As you have already seen, a *statement* is simply a single line of code that performs some action. Remember that another word for a statement is an *expression*. In C++, a single expression does some type of action. That action might be to declare a variable, add two numbers, compare two values, or just about anything at all. It is also important to remember that all statements/expressions end with a semicolon. Another of the most common mistakes that beginners make is leaving off semicolons. Let’s look at a few simple statements.

int i_acctnum; i_acctnum = 555555; i_acctnum = i_acctnum + 5;

Each statement performs a different action—but it does perform some action—and it ends with a semicolon. The first statement/expression simply declares a variable. The second statement/expression sets that variable equal to some value. Finally, the last statement/expression performs addition and puts the answer in the variable that was previously declared.

You saw, at the end of the last section, the use of the + sign. This is an *operator*. An *operator* is simply some symbol that performs some action, usually a mathematical action, such as addition or subtraction. C++ supports a number of important operators that you will need to get familiar with. Let’s begin examining C++ operators, starting with the basic math operators, shown in Table 1.4.

Operator | Purpose | Example |
---|---|---|

+ | To add two numbers | int answer; answer = 5 +6; |

- | To subtract two numbers | int answer; answer = 10 –3; |

* | To multiply two numbers | int answer; answer = 4 * 5; |

/ | To divide two numbers | int answer; answer = 7/3; |

++ | This is a special operator that simply ments the value by 1. You will see this used later in this book when loops are discussed. | int answer; incre answer++; |

-- | This is also a special operator that simply decrements the value by 1. | int answer; answer--; |

= | The single equals sign is an assignment operator. It states “make what’s on the left equal to what’s on the right” | answer = 16; |

== | The double equals is an equality operator. It asks “is what’s on the left equal to what’s on the right?” This is frequently used in if statements (which you will see in a later chapter!) | if(answer==5) |

!= | Not equal to | if (x !=3) |

+= | Add then assign | x += 1; |

-= | Subtract then assign | x -=1; |

|| | This is the logical OR operator. | if(j == 5 || j ==10) |

&& | This is the logical AND operator | if(j > 5 && j<10) |

>> | Bitwise shift to the right | 3<<2; |

<< | Bitwise shift to the left | 3>>2; |

& | Bitwise And | 3&2; |

| | Bitwise Or | 3|2 |

Watchout! | When using the increment (++) or decrement (—) operator, it is necessary to be careful of where you put it. If you put the operator before the variable, then that operation will take place before any other operations in the expression. Some examples follow. int answer, num; num = 5; |

Now using the expression,

answer = num++;

the value of num will first be put in answer*,* THEN incremented. In other words, the value of answer will be set to 5, and then the value of num will be incremented. If you want num to be incremented BEFORE you assign the value to answer then you must put the increment operator first, as shown in the following example.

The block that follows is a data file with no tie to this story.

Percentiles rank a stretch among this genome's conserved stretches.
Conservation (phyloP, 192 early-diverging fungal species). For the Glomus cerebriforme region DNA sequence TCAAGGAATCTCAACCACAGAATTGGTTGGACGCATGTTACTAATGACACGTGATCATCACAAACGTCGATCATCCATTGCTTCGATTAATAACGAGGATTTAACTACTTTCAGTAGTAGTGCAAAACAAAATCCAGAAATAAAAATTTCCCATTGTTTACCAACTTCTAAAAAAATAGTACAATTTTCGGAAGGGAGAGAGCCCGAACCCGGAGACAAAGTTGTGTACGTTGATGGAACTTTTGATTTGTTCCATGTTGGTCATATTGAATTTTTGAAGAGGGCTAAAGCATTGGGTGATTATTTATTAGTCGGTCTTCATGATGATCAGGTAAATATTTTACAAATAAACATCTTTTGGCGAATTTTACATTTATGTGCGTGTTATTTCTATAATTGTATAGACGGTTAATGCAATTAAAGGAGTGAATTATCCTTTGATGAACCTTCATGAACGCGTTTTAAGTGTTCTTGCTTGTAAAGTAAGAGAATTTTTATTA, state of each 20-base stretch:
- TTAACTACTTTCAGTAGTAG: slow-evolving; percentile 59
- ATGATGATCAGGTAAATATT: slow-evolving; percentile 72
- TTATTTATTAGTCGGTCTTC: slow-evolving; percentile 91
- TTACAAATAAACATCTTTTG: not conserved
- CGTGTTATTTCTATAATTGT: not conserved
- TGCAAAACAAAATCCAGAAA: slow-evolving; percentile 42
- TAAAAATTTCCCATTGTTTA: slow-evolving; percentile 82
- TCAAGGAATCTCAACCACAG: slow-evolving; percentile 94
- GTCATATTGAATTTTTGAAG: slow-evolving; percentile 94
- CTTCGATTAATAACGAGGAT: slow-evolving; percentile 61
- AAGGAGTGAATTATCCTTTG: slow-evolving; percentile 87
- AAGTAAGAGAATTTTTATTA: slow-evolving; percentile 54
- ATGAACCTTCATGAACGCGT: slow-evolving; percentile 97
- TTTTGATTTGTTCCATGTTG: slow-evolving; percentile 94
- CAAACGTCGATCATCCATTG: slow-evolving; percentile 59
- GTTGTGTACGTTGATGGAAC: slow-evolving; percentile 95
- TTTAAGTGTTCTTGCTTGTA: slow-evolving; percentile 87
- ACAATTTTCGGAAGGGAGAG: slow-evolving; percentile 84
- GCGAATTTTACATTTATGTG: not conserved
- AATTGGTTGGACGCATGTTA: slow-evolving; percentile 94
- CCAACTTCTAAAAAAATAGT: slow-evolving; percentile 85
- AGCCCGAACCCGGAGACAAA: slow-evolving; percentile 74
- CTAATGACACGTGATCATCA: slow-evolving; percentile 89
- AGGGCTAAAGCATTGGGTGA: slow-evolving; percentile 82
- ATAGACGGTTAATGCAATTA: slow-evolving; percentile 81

answer = ++num;

The operators shown in Table 1.4 are your basic math operators and logical operators. There are several other operators you will also see in C++. These will be introduced in later chapters because they are pertinent to topics that will be covered in those chapters. Most of the operators in Table 1.4 should be familiar to you. The math operators represent simple math operations. All math operators occur with a specific order. The order is pretty much the same as the order of operations defined in mathematics. First is * (multiplication), next / (division), then + (addition), and, finally, – (subtraction). The increment ++ and decrement – operators precedence is determined by what side of the variable they are on. You can alter the order of operations by using parentheses, just as you do in mathematics. An example follows.

answer = x * 3 + 4;

First, x and 3 would be multiplied, and then 4 would be added to that product. If, instead, you wanted to add 3 and 4*,* then multiply by x*,* you could simply use parentheses to denote that.

answer = x * (3 +4);

The order of multiplication-division-addition-subtraction is simply the order defined by mathematics for these operations. Some teachers even use the mnemonic *My Dear Aunt Sally* to help students to recall the proper order of operations. The important thing to remember is that an operator is simply a symbol that defines some action to be taken. The + symbol defines the action of addition and the \ symbol defines the action of division. Other operators, such as the increment ++ operator, may be new to you, but the fact remains that they are simply symbols that define some action.

An operator is considered to be a unary operator if it takes only one argument. Put another way, if a symbol only acts on one number then it is a unary operator. The increment and decrement operators fall into this category. They only work on a single variable. Binary operators, on the other hand, work on two numbers. Addition and subtraction both work on two numbers. A more technical definition would be that binary operators are operators that take two arguments.

C++ Programming Fundamentals (Cyberrookies)

ISBN: 1584502371

EAN: 2147483647

EAN: 2147483647

Year: 2005

Pages: 197

Pages: 197

Authors: Chuck Easttom

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